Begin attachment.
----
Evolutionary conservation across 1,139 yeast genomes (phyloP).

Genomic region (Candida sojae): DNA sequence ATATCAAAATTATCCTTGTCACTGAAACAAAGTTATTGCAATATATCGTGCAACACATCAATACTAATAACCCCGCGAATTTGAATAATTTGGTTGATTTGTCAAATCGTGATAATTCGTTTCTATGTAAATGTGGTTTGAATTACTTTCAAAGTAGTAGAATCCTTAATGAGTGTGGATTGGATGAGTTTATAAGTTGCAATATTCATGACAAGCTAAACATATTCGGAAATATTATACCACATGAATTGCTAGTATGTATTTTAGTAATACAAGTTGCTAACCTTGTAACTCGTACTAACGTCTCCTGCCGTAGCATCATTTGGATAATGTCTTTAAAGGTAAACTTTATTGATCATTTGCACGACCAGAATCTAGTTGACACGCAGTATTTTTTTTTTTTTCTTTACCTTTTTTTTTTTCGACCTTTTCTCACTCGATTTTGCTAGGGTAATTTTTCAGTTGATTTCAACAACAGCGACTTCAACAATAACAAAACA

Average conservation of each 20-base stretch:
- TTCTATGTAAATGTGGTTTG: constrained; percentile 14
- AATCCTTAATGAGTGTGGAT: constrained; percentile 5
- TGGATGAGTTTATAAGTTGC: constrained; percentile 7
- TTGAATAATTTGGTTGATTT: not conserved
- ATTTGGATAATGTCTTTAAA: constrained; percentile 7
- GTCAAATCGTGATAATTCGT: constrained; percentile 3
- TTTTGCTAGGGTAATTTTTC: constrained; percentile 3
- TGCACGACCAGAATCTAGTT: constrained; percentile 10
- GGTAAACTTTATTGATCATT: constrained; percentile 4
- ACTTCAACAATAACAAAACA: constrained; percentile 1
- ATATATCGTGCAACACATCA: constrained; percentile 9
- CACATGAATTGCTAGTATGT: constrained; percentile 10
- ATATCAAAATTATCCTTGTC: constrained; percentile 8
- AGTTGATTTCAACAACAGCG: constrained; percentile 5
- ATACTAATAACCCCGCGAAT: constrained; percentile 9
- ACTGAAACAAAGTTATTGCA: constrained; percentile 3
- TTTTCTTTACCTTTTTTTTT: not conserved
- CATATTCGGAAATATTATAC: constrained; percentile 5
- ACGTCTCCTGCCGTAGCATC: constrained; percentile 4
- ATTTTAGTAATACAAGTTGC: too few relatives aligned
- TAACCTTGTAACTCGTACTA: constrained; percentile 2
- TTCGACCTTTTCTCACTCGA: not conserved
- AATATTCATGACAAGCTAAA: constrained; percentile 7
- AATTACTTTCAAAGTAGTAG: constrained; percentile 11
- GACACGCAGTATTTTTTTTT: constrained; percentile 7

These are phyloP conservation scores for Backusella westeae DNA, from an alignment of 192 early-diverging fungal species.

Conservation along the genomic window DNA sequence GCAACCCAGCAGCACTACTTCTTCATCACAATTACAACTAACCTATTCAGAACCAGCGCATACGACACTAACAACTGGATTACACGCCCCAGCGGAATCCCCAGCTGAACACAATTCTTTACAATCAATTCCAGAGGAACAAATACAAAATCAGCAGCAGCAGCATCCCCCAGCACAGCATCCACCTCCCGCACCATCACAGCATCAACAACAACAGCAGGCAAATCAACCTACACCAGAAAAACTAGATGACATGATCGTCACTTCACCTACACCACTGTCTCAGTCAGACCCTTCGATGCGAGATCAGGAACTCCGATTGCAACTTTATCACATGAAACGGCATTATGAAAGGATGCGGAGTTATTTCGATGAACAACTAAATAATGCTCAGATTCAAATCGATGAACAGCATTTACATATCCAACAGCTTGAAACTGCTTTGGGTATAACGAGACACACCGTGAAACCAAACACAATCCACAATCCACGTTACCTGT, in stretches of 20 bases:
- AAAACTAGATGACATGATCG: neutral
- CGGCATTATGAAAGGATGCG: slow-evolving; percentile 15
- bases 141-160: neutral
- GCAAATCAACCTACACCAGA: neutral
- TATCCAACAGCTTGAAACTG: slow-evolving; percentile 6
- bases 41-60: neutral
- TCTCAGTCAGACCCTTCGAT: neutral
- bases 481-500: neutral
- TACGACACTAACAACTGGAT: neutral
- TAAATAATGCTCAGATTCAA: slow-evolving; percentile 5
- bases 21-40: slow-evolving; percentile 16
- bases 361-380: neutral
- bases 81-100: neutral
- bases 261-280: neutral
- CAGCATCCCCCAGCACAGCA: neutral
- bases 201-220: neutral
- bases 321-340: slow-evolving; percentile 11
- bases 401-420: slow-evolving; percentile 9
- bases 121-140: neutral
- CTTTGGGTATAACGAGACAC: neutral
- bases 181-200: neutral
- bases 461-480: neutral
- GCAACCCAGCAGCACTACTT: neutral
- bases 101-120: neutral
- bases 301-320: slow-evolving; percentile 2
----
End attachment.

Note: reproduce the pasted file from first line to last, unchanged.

Evolutionary conservation across 1,139 yeast genomes (phyloP).

Genomic region (Candida sojae): DNA sequence ATATCAAAATTATCCTTGTCACTGAAACAAAGTTATTGCAATATATCGTGCAACACATCAATACTAATAACCCCGCGAATTTGAATAATTTGGTTGATTTGTCAAATCGTGATAATTCGTTTCTATGTAAATGTGGTTTGAATTACTTTCAAAGTAGTAGAATCCTTAATGAGTGTGGATTGGATGAGTTTATAAGTTGCAATATTCATGACAAGCTAAACATATTCGGAAATATTATACCACATGAATTGCTAGTATGTATTTTAGTAATACAAGTTGCTAACCTTGTAACTCGTACTAACGTCTCCTGCCGTAGCATCATTTGGATAATGTCTTTAAAGGTAAACTTTATTGATCATTTGCACGACCAGAATCTAGTTGACACGCAGTATTTTTTTTTTTTTCTTTACCTTTTTTTTTTTCGACCTTTTCTCACTCGATTTTGCTAGGGTAATTTTTCAGTTGATTTCAACAACAGCGACTTCAACAATAACAAAACA

Average conservation of each 20-base stretch:
- TTCTATGTAAATGTGGTTTG: constrained; percentile 14
- AATCCTTAATGAGTGTGGAT: constrained; percentile 5
- TGGATGAGTTTATAAGTTGC: constrained; percentile 7
- TTGAATAATTTGGTTGATTT: not conserved
- ATTTGGATAATGTCTTTAAA: constrained; percentile 7
- GTCAAATCGTGATAATTCGT: constrained; percentile 3
- TTTTGCTAGGGTAATTTTTC: constrained; percentile 3
- TGCACGACCAGAATCTAGTT: constrained; percentile 10
- GGTAAACTTTATTGATCATT: constrained; percentile 4
- ACTTCAACAATAACAAAACA: constrained; percentile 1
- ATATATCGTGCAACACATCA: constrained; percentile 9
- CACATGAATTGCTAGTATGT: constrained; percentile 10
- ATATCAAAATTATCCTTGTC: constrained; percentile 8
- AGTTGATTTCAACAACAGCG: constrained; percentile 5
- ATACTAATAACCCCGCGAAT: constrained; percentile 9
- ACTGAAACAAAGTTATTGCA: constrained; percentile 3
- TTTTCTTTACCTTTTTTTTT: not conserved
- CATATTCGGAAATATTATAC: constrained; percentile 5
- ACGTCTCCTGCCGTAGCATC: constrained; percentile 4
- ATTTTAGTAATACAAGTTGC: too few relatives aligned
- TAACCTTGTAACTCGTACTA: constrained; percentile 2
- TTCGACCTTTTCTCACTCGA: not conserved
- AATATTCATGACAAGCTAAA: constrained; percentile 7
- AATTACTTTCAAAGTAGTAG: constrained; percentile 11
- GACACGCAGTATTTTTTTTT: constrained; percentile 7

These are phyloP conservation scores for Backusella westeae DNA, from an alignment of 192 early-diverging fungal species.

Conservation along the genomic window DNA sequence GCAACCCAGCAGCACTACTTCTTCATCACAATTACAACTAACCTATTCAGAACCAGCGCATACGACACTAACAACTGGATTACACGCCCCAGCGGAATCCCCAGCTGAACACAATTCTTTACAATCAATTCCAGAGGAACAAATACAAAATCAGCAGCAGCAGCATCCCCCAGCACAGCATCCACCTCCCGCACCATCACAGCATCAACAACAACAGCAGGCAAATCAACCTACACCAGAAAAACTAGATGACATGATCGTCACTTCACCTACACCACTGTCTCAGTCAGACCCTTCGATGCGAGATCAGGAACTCCGATTGCAACTTTATCACATGAAACGGCATTATGAAAGGATGCGGAGTTATTTCGATGAACAACTAAATAATGCTCAGATTCAAATCGATGAACAGCATTTACATATCCAACAGCTTGAAACTGCTTTGGGTATAACGAGACACACCGTGAAACCAAACACAATCCACAATCCACGTTACCTGT, in stretches of 20 bases:
- AAAACTAGATGACATGATCG: neutral
- CGGCATTATGAAAGGATGCG: slow-evolving; percentile 15
- bases 141-160: neutral
- GCAAATCAACCTACACCAGA: neutral
- TATCCAACAGCTTGAAACTG: slow-evolving; percentile 6
- bases 41-60: neutral
- TCTCAGTCAGACCCTTCGAT: neutral
- bases 481-500: neutral
- TACGACACTAACAACTGGAT: neutral
- TAAATAATGCTCAGATTCAA: slow-evolving; percentile 5
- bases 21-40: slow-evolving; percentile 16
- bases 361-380: neutral
- bases 81-100: neutral
- bases 261-280: neutral
- CAGCATCCCCCAGCACAGCA: neutral
- bases 201-220: neutral
- bases 321-340: slow-evolving; percentile 11
- bases 401-420: slow-evolving; percentile 9
- bases 121-140: neutral
- CTTTGGGTATAACGAGACAC: neutral
- bases 181-200: neutral
- bases 461-480: neutral
- GCAACCCAGCAGCACTACTT: neutral
- bases 101-120: neutral
- bases 301-320: slow-evolving; percentile 2